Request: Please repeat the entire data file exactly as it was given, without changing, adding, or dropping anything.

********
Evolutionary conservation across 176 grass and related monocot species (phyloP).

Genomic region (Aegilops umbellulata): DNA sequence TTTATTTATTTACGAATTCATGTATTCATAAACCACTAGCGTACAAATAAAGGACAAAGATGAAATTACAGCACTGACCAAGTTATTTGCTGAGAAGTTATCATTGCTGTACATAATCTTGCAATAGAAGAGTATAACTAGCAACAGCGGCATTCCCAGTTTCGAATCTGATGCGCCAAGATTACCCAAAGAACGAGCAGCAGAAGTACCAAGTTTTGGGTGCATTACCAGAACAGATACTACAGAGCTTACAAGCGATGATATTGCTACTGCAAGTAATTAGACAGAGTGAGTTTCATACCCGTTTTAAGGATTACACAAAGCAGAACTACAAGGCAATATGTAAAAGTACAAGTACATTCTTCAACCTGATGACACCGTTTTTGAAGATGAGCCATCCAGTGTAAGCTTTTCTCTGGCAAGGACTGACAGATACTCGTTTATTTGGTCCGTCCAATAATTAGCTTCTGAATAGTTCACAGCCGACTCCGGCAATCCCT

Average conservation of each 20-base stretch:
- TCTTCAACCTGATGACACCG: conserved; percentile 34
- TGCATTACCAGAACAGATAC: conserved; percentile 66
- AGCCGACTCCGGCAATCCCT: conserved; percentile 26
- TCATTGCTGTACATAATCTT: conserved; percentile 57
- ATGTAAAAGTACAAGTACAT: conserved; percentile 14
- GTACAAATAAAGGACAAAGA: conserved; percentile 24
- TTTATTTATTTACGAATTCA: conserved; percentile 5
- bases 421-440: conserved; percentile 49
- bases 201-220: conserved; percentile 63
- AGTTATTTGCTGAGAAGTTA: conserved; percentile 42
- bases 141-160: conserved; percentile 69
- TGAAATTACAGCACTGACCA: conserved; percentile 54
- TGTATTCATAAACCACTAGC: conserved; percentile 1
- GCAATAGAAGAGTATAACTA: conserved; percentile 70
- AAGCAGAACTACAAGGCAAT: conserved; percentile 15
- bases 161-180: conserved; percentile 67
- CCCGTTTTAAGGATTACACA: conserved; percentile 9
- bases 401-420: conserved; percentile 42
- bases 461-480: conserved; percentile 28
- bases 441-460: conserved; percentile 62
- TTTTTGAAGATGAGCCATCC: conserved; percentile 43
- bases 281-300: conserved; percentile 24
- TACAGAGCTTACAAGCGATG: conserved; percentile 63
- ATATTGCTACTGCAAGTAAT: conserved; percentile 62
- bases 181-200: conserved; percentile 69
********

Evolutionary conservation across 176 grass and related monocot species (phyloP).

Genomic region (Aegilops umbellulata): DNA sequence TTTATTTATTTACGAATTCATGTATTCATAAACCACTAGCGTACAAATAAAGGACAAAGATGAAATTACAGCACTGACCAAGTTATTTGCTGAGAAGTTATCATTGCTGTACATAATCTTGCAATAGAAGAGTATAACTAGCAACAGCGGCATTCCCAGTTTCGAATCTGATGCGCCAAGATTACCCAAAGAACGAGCAGCAGAAGTACCAAGTTTTGGGTGCATTACCAGAACAGATACTACAGAGCTTACAAGCGATGATATTGCTACTGCAAGTAATTAGACAGAGTGAGTTTCATACCCGTTTTAAGGATTACACAAAGCAGAACTACAAGGCAATATGTAAAAGTACAAGTACATTCTTCAACCTGATGACACCGTTTTTGAAGATGAGCCATCCAGTGTAAGCTTTTCTCTGGCAAGGACTGACAGATACTCGTTTATTTGGTCCGTCCAATAATTAGCTTCTGAATAGTTCACAGCCGACTCCGGCAATCCCT

Average conservation of each 20-base stretch:
- TCTTCAACCTGATGACACCG: conserved; percentile 34
- TGCATTACCAGAACAGATAC: conserved; percentile 66
- AGCCGACTCCGGCAATCCCT: conserved; percentile 26
- TCATTGCTGTACATAATCTT: conserved; percentile 57
- ATGTAAAAGTACAAGTACAT: conserved; percentile 14
- GTACAAATAAAGGACAAAGA: conserved; percentile 24
- TTTATTTATTTACGAATTCA: conserved; percentile 5
- bases 421-440: conserved; percentile 49
- bases 201-220: conserved; percentile 63
- AGTTATTTGCTGAGAAGTTA: conserved; percentile 42
- bases 141-160: conserved; percentile 69
- TGAAATTACAGCACTGACCA: conserved; percentile 54
- TGTATTCATAAACCACTAGC: conserved; percentile 1
- GCAATAGAAGAGTATAACTA: conserved; percentile 70
- AAGCAGAACTACAAGGCAAT: conserved; percentile 15
- bases 161-180: conserved; percentile 67
- CCCGTTTTAAGGATTACACA: conserved; percentile 9
- bases 401-420: conserved; percentile 42
- bases 461-480: conserved; percentile 28
- bases 441-460: conserved; percentile 62
- TTTTTGAAGATGAGCCATCC: conserved; percentile 43
- bases 281-300: conserved; percentile 24
- TACAGAGCTTACAAGCGATG: conserved; percentile 63
- ATATTGCTACTGCAAGTAAT: conserved; percentile 62
- bases 181-200: conserved; percentile 69